Mr Who?

 

       For those of us that grew up, or spent time, in western Pennsylvania in the late 1970’ or early 1980’s there was a ubiquitous symbol that was plastered all over our homes.  I am not talking about the Steelers logo, nor am I referring to the labels of Iron City Beer.  What I am speaking of is the infamous Mr. Yuk.  Developed around 1971 by the Pittsburgh Poison Control Center, this nasty faced avatar became synonymous with household poisons and products dangerous to small children.  In the age of minimal environmental protection, harmful chemical proliferated the cabinets under sinks, in garages, and in laundry rooms.  Not surprisingly, a spike in poisonings was being observed by poison control centers.  Enter Mr. Yuk.  Complete with his own theme song, sheets of stickers were given to parents to affix on containers whose contents held any substance that could be construed as a poison.  We all knew Mr. Yuk.  Ask anyone between age 25 and 40 from Pittsburgh about Mr. Yuk, and chances are that person will start singing “Mr. Yuk is mean, Mr. Yuk is green”.

As the eighties progressed into the nineties, and the nineties progressed into the new decade, the emphasis on Poison Control Education started to diminish.  New concerns such as SIDS and car seat safety became much more commonplace in the media outlets.  Recently though, there has been a resurgence in poison awareness.  In an article from The New York Times,  entitled “Poison Centers Facing Greater Risks all Around”  by Perri Klass, MD, this topic has been revisited.  In his article, Dr. Klass gives us the obvious facts: toddlers are most likely to ingest poisons.  This stands to reason as our children grow mobile, inquisitive, and quite frankly – contrary.  The original Mr. Yuk campaign was designed to dissuade these youngsters from drinking bleach or eating dishwasher detergent.  The article also brings up a new concern:  Prescription drugs. The amount of prescription drugs that we as American adults consume is escalating annually.  Our children see us taking these pills, and to some kids they look like candy.  The critical thinking follows that “If mommy or daddy can take them to feel better, why can’t I?”  It’s an unfortunate occurrence, but it is something that is happening.  The first step that should be taken is to make sure that all poisons and drugs are kept out of the reach of children.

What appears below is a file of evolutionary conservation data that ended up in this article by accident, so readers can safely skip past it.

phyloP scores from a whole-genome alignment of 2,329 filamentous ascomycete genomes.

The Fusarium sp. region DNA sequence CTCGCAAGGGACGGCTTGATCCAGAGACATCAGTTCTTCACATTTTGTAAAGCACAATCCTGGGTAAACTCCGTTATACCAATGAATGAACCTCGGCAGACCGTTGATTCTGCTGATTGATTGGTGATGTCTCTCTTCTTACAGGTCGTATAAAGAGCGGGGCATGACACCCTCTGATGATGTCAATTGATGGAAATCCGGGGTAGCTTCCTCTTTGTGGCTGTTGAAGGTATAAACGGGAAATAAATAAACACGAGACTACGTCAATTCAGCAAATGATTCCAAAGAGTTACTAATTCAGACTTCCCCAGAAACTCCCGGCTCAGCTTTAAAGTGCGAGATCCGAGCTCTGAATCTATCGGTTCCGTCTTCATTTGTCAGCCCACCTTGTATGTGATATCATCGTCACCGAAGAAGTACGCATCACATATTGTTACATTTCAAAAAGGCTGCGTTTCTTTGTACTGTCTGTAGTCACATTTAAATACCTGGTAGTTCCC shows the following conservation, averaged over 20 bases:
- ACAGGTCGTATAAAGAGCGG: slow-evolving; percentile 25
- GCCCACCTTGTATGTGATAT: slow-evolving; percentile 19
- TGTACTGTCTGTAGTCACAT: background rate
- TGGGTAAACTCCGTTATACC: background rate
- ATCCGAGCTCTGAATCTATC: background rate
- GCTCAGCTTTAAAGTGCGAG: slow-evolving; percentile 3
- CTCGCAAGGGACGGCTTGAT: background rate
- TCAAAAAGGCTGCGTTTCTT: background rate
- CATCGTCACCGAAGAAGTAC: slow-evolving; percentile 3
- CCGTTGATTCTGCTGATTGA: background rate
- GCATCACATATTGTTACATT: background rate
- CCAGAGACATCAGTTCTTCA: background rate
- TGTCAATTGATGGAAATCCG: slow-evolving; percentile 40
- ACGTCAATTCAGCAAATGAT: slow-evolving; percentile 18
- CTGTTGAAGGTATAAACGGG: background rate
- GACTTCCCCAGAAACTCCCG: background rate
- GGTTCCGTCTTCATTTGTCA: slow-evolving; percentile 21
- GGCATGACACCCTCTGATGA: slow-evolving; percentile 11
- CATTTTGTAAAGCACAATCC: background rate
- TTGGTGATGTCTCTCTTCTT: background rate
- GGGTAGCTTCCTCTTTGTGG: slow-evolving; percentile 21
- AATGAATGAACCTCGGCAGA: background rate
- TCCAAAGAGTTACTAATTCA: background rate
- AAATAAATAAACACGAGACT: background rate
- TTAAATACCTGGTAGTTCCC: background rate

So what happens if a child ingests a drug or a poison.  The first step that must be taken is to call the Poison Control Center.  Some cities and areas have their own facilities and phone numbers.  The phone number for the national poison control center is (800) 222-1222.  Pediatricians, Emergency room doctors, EMT’s, and parents in the know all call this number when a poisoning is suspected.  The people that answer the phones are trained in how to treat the ingestion of seriously dangerous substances.  Each poison reacts differently, so to avoid any guesswork, call poison control.

I feel lucky.  My children are 8years old and 6 years old.  They have passed the age of exploration under the sink and in the garage.  When they go to the garage now, it is to find a hammer or a saw or –gulp- a lawnmower. Hopefully when they meet adolescence, the next wave of curiosity surrounding prescription drugs misses them.  As Dr. Klass has pointed out, the increase in poisoning of curious teenagers has skyrocketed.

In the meantime, we will be doing our part to curb toddler poisoning by passing out Mr. Yuk stickers and poison control pamphlets at our new Child First Aid and CPR classes.  Hopefully this will help parents to be more vigilant in securing potential poisons.  I would love to see this Pittsburgh based icon pasted all over New York city homes if I can’t convince families to bring home my favorite Pittsburgh symbol– The logo of my beloved Steelers.